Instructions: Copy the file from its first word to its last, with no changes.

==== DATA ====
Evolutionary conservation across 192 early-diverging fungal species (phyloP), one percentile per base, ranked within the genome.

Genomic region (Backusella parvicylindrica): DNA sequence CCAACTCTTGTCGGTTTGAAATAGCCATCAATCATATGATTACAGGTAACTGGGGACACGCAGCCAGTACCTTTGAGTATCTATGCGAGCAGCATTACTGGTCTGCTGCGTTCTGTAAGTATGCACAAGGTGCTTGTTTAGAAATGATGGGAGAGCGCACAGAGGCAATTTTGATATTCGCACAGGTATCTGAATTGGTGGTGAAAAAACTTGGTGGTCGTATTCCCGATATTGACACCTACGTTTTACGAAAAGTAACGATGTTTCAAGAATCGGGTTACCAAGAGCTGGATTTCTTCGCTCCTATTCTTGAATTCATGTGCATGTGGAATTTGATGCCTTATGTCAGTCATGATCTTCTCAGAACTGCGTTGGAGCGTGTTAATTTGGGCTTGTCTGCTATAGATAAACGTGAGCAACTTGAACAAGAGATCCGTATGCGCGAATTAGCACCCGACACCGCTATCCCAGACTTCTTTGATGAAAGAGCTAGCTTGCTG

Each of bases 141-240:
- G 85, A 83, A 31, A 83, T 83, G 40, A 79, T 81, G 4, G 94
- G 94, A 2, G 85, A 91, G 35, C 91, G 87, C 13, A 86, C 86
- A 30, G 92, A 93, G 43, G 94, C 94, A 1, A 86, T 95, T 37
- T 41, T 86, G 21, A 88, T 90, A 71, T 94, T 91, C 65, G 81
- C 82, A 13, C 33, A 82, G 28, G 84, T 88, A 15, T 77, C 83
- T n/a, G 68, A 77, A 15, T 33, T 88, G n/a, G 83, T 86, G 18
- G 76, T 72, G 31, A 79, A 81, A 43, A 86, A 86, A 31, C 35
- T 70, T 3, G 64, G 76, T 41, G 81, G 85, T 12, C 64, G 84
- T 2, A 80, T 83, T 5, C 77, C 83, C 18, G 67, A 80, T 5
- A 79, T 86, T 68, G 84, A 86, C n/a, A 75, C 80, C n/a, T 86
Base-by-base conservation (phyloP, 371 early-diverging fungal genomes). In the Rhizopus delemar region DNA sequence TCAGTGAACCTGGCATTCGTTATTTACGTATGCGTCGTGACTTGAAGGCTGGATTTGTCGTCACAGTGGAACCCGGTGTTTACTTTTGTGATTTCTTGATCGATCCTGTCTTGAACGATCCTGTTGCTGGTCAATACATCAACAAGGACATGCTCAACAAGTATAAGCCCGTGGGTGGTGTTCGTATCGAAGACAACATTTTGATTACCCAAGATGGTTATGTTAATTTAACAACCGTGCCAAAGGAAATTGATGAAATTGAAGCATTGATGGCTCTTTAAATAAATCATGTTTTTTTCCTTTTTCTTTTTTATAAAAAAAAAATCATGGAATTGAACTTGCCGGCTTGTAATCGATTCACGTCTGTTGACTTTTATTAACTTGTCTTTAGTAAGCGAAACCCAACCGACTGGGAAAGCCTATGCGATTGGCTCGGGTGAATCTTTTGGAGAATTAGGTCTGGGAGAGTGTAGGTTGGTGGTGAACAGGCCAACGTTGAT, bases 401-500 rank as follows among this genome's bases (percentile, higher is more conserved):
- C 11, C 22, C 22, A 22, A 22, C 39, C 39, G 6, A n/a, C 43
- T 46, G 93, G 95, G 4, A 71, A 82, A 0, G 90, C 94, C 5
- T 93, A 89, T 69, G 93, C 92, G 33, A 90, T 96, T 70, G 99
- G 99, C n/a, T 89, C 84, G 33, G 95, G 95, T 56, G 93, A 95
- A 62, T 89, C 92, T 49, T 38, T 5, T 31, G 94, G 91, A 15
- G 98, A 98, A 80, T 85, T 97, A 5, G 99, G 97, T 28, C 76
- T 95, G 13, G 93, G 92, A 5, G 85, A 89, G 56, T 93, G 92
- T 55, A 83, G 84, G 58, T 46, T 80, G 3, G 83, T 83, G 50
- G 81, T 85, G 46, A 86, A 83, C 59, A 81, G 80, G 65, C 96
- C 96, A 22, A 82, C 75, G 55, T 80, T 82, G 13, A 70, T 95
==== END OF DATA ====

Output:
Evolutionary conservation across 192 early-diverging fungal species (phyloP), one percentile per base, ranked within the genome.

Genomic region (Backusella parvicylindrica): DNA sequence CCAACTCTTGTCGGTTTGAAATAGCCATCAATCATATGATTACAGGTAACTGGGGACACGCAGCCAGTACCTTTGAGTATCTATGCGAGCAGCATTACTGGTCTGCTGCGTTCTGTAAGTATGCACAAGGTGCTTGTTTAGAAATGATGGGAGAGCGCACAGAGGCAATTTTGATATTCGCACAGGTATCTGAATTGGTGGTGAAAAAACTTGGTGGTCGTATTCCCGATATTGACACCTACGTTTTACGAAAAGTAACGATGTTTCAAGAATCGGGTTACCAAGAGCTGGATTTCTTCGCTCCTATTCTTGAATTCATGTGCATGTGGAATTTGATGCCTTATGTCAGTCATGATCTTCTCAGAACTGCGTTGGAGCGTGTTAATTTGGGCTTGTCTGCTATAGATAAACGTGAGCAACTTGAACAAGAGATCCGTATGCGCGAATTAGCACCCGACACCGCTATCCCAGACTTCTTTGATGAAAGAGCTAGCTTGCTG

Each of bases 141-240:
- G 85, A 83, A 31, A 83, T 83, G 40, A 79, T 81, G 4, G 94
- G 94, A 2, G 85, A 91, G 35, C 91, G 87, C 13, A 86, C 86
- A 30, G 92, A 93, G 43, G 94, C 94, A 1, A 86, T 95, T 37
- T 41, T 86, G 21, A 88, T 90, A 71, T 94, T 91, C 65, G 81
- C 82, A 13, C 33, A 82, G 28, G 84, T 88, A 15, T 77, C 83
- T n/a, G 68, A 77, A 15, T 33, T 88, G n/a, G 83, T 86, G 18
- G 76, T 72, G 31, A 79, A 81, A 43, A 86, A 86, A 31, C 35
- T 70, T 3, G 64, G 76, T 41, G 81, G 85, T 12, C 64, G 84
- T 2, A 80, T 83, T 5, C 77, C 83, C 18, G 67, A 80, T 5
- A 79, T 86, T 68, G 84, A 86, C n/a, A 75, C 80, C n/a, T 86
Base-by-base conservation (phyloP, 371 early-diverging fungal genomes). In the Rhizopus delemar region DNA sequence TCAGTGAACCTGGCATTCGTTATTTACGTATGCGTCGTGACTTGAAGGCTGGATTTGTCGTCACAGTGGAACCCGGTGTTTACTTTTGTGATTTCTTGATCGATCCTGTCTTGAACGATCCTGTTGCTGGTCAATACATCAACAAGGACATGCTCAACAAGTATAAGCCCGTGGGTGGTGTTCGTATCGAAGACAACATTTTGATTACCCAAGATGGTTATGTTAATTTAACAACCGTGCCAAAGGAAATTGATGAAATTGAAGCATTGATGGCTCTTTAAATAAATCATGTTTTTTTCCTTTTTCTTTTTTATAAAAAAAAAATCATGGAATTGAACTTGCCGGCTTGTAATCGATTCACGTCTGTTGACTTTTATTAACTTGTCTTTAGTAAGCGAAACCCAACCGACTGGGAAAGCCTATGCGATTGGCTCGGGTGAATCTTTTGGAGAATTAGGTCTGGGAGAGTGTAGGTTGGTGGTGAACAGGCCAACGTTGAT, bases 401-500 rank as follows among this genome's bases (percentile, higher is more conserved):
- C 11, C 22, C 22, A 22, A 22, C 39, C 39, G 6, A n/a, C 43
- T 46, G 93, G 95, G 4, A 71, A 82, A 0, G 90, C 94, C 5
- T 93, A 89, T 69, G 93, C 92, G 33, A 90, T 96, T 70, G 99
- G 99, C n/a, T 89, C 84, G 33, G 95, G 95, T 56, G 93, A 95
- A 62, T 89, C 92, T 49, T 38, T 5, T 31, G 94, G 91, A 15
- G 98, A 98, A 80, T 85, T 97, A 5, G 99, G 97, T 28, C 76
- T 95, G 13, G 93, G 92, A 5, G 85, A 89, G 56, T 93, G 92
- T 55, A 83, G 84, G 58, T 46, T 80, G 3, G 83, T 83, G 50
- G 81, T 85, G 46, A 86, A 83, C 59, A 81, G 80, G 65, C 96
- C 96, A 22, A 82, C 75, G 55, T 80, T 82, G 13, A 70, T 95